This chapter outlines the main socioeconomic trends that are projected to emerge in absence of environmental policies other than those that are already in place. It presents the projections of the air pollutant emissions as linked to the economic projections of the ENV-Linkages model. The chapter also presents results on the concentrations of key pollutants that are the drivers of impacts on health and crop yields. Finally, it presents results on the biophysical impacts related to premature deaths, increasing cases of illnesses, and changes in crop yields.

  • Consequences of outdoor air pollution for economic growth

    This chapter presents the results of the numerical simulations with the ENV-Linkages model on the macroeconomic costs of outdoor air pollution. It first presents the results relative to each impact considered in the report, and then it illustrates results of the impacts as considered together. The focus of this chapter is on market impacts, and macroeconomic costs, but the chapter also investigates regional and sectoral consequences. The results include both direct market impacts, such as those related to changes in crop yields, and indirect impacts, such as those related to the changes in international trade flows due to the regional changes in crop yields.

  • Welfare costs of outdoor air pollution to 2060

    This chapter presents the results of the analysis of the welfare costs of outdoor air pollution. It starts with an assessment of welfare costs related to the non-market impacts, including both mortality and morbidity, namely those related to the disutility caused by illness. The chapter ends with a discussion of the possibility to compare and add market and non-market costs when they are both expressed as welfare costs. While non-market costs are evaluated through the results of willingness-to-pay studies, market costs are calculated with the ENV-Linkages model and expressed in welfare terms using equivalent variation of income.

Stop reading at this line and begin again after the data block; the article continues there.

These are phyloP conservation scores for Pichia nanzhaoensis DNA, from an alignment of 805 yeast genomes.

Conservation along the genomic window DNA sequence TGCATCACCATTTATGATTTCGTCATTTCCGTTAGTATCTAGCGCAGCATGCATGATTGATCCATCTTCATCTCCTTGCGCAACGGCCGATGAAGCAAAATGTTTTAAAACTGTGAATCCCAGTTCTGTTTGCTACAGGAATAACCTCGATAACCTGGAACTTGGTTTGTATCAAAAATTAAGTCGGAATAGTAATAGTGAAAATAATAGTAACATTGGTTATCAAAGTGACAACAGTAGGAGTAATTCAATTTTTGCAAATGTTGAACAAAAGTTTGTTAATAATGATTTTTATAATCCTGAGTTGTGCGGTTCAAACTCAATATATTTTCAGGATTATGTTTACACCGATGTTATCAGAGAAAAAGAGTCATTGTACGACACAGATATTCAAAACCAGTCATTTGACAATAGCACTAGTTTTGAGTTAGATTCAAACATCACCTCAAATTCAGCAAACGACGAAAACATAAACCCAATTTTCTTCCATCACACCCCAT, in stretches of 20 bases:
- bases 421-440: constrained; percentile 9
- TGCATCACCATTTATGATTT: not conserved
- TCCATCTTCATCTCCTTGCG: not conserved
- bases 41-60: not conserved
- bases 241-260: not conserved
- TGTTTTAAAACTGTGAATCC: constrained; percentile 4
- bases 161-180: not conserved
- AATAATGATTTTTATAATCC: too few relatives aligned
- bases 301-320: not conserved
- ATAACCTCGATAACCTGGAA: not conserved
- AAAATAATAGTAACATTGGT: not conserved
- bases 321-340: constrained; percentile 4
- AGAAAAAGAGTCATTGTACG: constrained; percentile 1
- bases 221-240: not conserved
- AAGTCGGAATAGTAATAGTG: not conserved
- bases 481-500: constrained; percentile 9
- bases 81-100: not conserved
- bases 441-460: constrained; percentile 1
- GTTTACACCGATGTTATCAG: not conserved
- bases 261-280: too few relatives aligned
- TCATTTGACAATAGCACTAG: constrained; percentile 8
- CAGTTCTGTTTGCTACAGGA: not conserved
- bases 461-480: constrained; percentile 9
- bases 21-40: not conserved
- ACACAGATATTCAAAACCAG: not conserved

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    • Description of the ENV-Linkages model

      The OECD’s in-house dynamic CGE model – ENV-Linkages – is used as the basis for the assessment of the economic consequences of climate impacts until 2060. The advantage of using a CGE framework to model climate impacts is that the sectoral details of the model can be exploited. Contrary to aggregated IAMs, where monetised impacts are directly subtracted from GDP, in a CGE model the various types of impacts can be modelled as directly linked to the relevant sectors and economic activities.

    • Description of the TM5-FASST model

      TM5-FASST is a global air quality source-receptor model (AQ-SRM), developed by the European Commission’s Joint Research Centre in order to address the need for swift and easy evaluation of global and regional air pollution emission scenarios and their impacts on human health and ecosystems. In general, AQ-SRMs link emissions of pollutants in a given source region with downwind impacts, using knowledge of meteorology and atmospheric chemical and physical processes which transform the emitted pollutant precursors. The source region is any point or area from which emissions are considered; the receptor is any point or area at which the pollutant concentration and impact is to be evaluated. An AQ-SRM will then include a functional relation between each emitted precursor and each end product for each source region and each receptor region.

    • Methodology to calculate the health impacts

      Following the quantification of population exposure to air pollution using the TM5-FASST model, analysis of health impacts proceeds by combining information on concentration response functions, the fraction of population at risk and the incidence of ill-health, to quantify the health impacts of air pollution, including e.g. the number of cases of mortality, hospital admissions, and chronic bronchitis.